NFL AM: Goodell Says Playoffs Likely To Expand


Roger Goodell says playoffs likely to expand:

Roger Goodell spoke to Jacksonville Jaguars season ticket holders, and at one point during a question and answer session, the commissioner was asked if he thought the league might consider expanding the playoffs in the near future. There’s a joke there, but we’ll be nice.

While he didn’t sound like anything was imminent, Goodell conceded that a larger playoff field will likely be something we likely will see, at some point.

“It’s a tough one,” Goodell suggested. “And the reason I say that is it works so well right now. We have 12 teams that qualify for the playoffs and what it does is it’s not just the number of teams in the playoffs, it’s what it does to our regular season. I think that’s what makes the NFL great is every game means so much. That game means a great deal. You don’t ever want to lose that. You don’t want to lose the fact that every regular-season game is important. And only having 12 teams qualify, which is the smallest of any of the professional leagues by far, that’s a good thing for us …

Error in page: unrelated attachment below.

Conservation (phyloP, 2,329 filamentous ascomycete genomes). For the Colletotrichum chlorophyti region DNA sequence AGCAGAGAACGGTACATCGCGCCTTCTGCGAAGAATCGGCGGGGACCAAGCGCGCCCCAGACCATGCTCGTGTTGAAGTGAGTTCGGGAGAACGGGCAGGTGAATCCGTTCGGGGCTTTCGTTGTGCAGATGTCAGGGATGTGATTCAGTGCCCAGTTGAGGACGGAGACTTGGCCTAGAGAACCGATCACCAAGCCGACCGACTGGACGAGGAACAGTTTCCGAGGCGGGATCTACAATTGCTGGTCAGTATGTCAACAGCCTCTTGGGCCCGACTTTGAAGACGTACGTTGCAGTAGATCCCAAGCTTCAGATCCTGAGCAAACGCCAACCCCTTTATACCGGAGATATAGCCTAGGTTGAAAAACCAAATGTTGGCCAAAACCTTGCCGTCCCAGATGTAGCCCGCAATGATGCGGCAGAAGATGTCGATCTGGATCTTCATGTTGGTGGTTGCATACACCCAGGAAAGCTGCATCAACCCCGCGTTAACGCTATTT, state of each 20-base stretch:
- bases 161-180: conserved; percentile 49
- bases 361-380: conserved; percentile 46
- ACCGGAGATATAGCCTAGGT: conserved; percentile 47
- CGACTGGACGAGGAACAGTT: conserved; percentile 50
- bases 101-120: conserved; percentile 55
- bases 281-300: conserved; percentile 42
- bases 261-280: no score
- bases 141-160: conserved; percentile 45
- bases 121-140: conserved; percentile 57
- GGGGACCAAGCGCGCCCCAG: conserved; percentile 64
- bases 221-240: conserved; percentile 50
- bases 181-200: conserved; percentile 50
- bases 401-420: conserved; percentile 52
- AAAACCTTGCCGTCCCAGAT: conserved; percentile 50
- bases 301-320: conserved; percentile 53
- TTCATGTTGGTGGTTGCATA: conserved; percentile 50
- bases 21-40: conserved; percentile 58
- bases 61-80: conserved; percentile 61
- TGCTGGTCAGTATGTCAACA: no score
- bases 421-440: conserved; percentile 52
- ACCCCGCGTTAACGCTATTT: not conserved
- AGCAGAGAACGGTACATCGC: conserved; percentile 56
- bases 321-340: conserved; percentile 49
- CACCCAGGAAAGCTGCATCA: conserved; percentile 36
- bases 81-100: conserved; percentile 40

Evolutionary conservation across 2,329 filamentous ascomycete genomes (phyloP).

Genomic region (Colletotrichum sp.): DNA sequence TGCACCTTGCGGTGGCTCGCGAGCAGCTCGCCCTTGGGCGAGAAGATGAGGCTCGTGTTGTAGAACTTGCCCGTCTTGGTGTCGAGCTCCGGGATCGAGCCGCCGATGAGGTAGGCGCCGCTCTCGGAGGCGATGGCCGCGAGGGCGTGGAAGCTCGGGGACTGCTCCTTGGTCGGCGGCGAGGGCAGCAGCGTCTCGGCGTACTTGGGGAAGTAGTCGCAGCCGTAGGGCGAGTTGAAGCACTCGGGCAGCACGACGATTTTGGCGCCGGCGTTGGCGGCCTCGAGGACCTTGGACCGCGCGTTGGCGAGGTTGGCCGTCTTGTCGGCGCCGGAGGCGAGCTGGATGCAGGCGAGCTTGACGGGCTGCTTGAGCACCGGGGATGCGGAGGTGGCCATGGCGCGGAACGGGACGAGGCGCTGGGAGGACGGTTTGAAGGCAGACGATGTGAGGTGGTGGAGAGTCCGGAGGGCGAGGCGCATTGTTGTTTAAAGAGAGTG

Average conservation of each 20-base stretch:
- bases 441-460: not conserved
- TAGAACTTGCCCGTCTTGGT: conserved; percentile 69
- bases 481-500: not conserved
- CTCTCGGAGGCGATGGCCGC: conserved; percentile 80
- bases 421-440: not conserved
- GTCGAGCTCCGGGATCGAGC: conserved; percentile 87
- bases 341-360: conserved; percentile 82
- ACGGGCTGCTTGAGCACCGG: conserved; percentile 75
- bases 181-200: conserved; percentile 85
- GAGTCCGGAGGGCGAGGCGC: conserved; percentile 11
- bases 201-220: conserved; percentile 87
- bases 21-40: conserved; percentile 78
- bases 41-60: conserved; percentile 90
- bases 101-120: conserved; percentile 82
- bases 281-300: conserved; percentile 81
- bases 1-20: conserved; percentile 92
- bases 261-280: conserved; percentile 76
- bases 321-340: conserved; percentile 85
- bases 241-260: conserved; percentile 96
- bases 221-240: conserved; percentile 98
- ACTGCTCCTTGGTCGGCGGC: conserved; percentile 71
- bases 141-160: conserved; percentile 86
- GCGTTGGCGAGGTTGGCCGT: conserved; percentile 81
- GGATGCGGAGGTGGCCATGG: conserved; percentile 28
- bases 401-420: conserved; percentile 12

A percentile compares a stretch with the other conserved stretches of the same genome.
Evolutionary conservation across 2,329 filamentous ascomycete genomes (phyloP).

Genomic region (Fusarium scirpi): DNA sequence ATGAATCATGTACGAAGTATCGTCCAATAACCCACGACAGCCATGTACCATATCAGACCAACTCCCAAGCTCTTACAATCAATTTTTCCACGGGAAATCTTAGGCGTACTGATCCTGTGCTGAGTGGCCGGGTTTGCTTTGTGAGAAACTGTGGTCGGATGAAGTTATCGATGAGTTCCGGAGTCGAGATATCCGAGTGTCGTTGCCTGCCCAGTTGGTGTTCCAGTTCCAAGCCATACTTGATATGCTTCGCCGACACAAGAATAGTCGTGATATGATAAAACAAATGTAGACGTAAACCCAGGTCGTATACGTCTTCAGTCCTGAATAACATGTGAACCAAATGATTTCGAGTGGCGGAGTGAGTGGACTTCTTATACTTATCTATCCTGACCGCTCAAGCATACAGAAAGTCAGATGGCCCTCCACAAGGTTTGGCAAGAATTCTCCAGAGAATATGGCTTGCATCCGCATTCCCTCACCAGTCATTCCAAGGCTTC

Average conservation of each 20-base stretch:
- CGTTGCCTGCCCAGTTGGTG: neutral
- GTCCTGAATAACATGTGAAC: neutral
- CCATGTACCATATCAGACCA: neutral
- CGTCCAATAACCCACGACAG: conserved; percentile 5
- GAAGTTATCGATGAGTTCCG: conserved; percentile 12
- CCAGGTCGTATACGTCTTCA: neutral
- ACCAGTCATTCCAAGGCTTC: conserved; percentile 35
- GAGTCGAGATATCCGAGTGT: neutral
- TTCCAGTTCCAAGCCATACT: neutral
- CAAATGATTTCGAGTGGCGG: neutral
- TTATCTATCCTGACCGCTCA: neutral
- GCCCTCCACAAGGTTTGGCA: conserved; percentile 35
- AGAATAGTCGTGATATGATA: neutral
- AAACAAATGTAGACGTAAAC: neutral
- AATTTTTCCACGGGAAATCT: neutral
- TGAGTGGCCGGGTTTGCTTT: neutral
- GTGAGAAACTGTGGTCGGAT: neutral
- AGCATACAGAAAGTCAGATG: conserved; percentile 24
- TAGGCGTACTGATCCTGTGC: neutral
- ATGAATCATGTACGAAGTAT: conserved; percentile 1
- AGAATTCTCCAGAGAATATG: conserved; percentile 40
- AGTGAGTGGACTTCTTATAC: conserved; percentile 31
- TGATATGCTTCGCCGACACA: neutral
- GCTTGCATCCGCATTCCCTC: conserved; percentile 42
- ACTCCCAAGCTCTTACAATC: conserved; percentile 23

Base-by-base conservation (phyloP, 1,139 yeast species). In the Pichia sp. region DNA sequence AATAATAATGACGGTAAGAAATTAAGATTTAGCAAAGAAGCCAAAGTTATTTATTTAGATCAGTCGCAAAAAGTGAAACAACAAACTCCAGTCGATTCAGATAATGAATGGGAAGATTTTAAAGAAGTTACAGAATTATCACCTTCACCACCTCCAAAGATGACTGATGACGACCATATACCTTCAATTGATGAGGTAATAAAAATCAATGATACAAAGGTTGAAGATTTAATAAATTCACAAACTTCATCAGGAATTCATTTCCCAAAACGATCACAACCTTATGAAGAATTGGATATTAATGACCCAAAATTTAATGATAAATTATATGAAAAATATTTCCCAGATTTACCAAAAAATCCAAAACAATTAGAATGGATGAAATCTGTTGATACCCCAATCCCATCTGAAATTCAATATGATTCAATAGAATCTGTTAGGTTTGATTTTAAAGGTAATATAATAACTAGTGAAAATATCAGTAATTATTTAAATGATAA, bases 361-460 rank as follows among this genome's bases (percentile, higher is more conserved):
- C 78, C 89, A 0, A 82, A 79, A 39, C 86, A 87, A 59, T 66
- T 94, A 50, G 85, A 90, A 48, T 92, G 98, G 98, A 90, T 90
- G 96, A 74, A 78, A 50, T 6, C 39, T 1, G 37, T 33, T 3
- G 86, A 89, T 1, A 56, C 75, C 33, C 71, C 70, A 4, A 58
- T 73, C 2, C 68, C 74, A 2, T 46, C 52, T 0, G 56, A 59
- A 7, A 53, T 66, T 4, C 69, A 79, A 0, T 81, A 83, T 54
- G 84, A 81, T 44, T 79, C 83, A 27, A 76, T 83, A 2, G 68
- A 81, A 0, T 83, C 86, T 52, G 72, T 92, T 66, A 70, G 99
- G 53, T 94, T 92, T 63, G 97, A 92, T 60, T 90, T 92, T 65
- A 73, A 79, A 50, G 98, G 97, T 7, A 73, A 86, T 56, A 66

“Could you do it? Yes, you could do it. From a competitive standpoint, our competition committee said ‘we think we can do it properly.’ We’re still looking at the broadcasting side of it and then there’s a labor-relations side of it too, which you have to deal with the union. But it will continue to get discussion.

“It likely will happen at some point, but we want to be really cautious because we really like the balance we have with the importance of the regular season and the postseason and you don’t want to mess with that balance. You have to be really careful and cautious.”